SINGAPORE: China is quietly ramping up purchases of oil from Russia at bargain prices, according to shipping data and oil traders who spoke to Reuters, filling the vacuum left by Western buyers backing away from business with Russia after its invasion of Ukraine in February.
The move by the world’s biggest oil importer comes a month after it initially cut back on Russian supplies, for fear of appearing to openly support Moscow and potentially expose its state oil giants to sanctions.
China’s seaborne Russian oil imports will jump to a near-record 1.1 million barrels per day (bpd) in May, up from 750,000 bpd in the first quarter and 800,000 bpd in 2021, according to an estimate by Vortexa Analytics.
Unipec, the trading arm of Asia’s top refiner Sinopec Corp , is leading the purchases, along with Zhenhua Oil, a unit of China’s defense conglomerate Norinco, according to shipping data, a shipbroker report seen by Reuters and five traders. Livna Shipping Ltd, a Hong Kong-registered firm, has also recently emerged as a major shipper of Russian oil into China, the traders said.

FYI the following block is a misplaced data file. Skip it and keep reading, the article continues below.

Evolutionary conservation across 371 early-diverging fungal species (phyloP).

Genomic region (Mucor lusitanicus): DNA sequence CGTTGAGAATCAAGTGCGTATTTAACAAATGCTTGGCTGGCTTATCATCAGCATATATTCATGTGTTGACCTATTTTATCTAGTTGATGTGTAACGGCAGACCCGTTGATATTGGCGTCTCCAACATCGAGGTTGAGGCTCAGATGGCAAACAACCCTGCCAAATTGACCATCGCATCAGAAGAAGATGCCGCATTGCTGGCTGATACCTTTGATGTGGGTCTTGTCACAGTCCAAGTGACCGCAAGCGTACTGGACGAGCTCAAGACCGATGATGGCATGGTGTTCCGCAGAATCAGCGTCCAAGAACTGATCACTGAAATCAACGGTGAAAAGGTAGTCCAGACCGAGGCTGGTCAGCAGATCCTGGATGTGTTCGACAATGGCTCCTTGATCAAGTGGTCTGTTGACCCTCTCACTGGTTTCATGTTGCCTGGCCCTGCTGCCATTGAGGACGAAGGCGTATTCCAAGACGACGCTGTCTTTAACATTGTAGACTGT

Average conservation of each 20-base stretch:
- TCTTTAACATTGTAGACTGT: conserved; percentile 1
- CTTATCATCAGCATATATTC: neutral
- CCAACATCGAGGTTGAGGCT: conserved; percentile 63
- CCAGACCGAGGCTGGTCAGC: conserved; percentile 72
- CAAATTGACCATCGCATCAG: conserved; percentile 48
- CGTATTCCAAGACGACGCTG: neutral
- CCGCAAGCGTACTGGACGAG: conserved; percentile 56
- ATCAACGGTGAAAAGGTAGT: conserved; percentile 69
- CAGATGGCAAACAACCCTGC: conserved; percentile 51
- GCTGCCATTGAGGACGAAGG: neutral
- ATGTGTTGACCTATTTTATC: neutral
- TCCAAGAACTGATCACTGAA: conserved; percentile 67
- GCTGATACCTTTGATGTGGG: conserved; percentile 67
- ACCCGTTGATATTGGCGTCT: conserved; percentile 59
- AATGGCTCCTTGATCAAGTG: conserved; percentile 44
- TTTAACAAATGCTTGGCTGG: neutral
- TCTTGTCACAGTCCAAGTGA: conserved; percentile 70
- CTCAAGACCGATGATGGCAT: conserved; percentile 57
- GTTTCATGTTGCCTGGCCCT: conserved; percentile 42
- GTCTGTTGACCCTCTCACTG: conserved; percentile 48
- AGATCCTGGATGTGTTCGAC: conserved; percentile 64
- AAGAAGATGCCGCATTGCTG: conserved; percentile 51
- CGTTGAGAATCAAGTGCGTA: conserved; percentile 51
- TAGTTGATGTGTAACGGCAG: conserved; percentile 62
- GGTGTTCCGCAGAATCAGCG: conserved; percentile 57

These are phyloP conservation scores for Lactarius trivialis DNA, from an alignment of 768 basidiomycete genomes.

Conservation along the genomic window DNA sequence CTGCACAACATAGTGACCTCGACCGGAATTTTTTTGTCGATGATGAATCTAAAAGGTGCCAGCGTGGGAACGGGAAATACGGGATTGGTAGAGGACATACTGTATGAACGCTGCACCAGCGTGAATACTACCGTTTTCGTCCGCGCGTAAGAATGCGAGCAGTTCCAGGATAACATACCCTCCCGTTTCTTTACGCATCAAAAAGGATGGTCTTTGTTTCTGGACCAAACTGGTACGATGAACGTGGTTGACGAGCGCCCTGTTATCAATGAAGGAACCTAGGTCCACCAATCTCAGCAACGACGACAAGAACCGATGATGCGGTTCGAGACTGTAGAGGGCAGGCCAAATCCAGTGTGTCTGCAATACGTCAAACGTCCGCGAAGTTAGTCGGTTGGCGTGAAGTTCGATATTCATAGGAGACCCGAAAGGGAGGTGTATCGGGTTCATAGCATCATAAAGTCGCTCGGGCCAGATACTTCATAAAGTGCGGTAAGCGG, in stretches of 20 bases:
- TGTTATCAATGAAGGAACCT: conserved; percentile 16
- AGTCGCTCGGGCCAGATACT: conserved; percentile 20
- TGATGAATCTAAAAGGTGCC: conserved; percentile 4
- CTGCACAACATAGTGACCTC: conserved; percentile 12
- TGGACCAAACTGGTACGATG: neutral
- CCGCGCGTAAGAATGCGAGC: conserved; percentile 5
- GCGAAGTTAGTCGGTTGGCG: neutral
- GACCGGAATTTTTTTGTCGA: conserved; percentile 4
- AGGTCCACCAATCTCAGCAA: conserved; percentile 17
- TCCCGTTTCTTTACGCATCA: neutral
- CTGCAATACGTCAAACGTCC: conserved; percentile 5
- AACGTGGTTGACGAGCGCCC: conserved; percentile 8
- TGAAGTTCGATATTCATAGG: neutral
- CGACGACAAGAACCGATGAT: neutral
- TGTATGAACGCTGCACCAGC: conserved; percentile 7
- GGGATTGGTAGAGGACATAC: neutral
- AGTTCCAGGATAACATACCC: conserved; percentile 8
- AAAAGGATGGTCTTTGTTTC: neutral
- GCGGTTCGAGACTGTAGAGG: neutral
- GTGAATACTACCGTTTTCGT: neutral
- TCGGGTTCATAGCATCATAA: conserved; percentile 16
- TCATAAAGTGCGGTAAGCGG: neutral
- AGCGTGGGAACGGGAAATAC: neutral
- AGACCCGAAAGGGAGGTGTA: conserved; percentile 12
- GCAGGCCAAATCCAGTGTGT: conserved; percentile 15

Sinopec declined comment. Zhenhua and Livna did not respond to requests for comment.
The firms are filling the hole left by western buyers after Russia’s invasion of Ukraine, which Russia calls a “special military operation.”
The United States, Britain and some other key oil buyers banned imports of Russian oil shortly after the invasion. The European Union is finalizing a further round of sanctions, including a ban on Russian oil purchases. Many European refiners have already stopped buying from Russia for fear of running afoul of sanctions or drawing negative publicity.
Vitol and Trafigura, two of the world’s biggest commodity traders, phased out purchases from Rosneft, Russia’s biggest oil producer, ahead of an EU rule that came into effect on May 15 barring purchases unless “strictly necessary” to secure the EU’s energy needs.
“The situation began taking a drastic turn after the exit of Vitol and Trafigura that created a vacuum, which could only be filled by companies that can provide value and are trusted by their Russian counterparts,” one Chinese trader, who asked not to be named, told Reuters.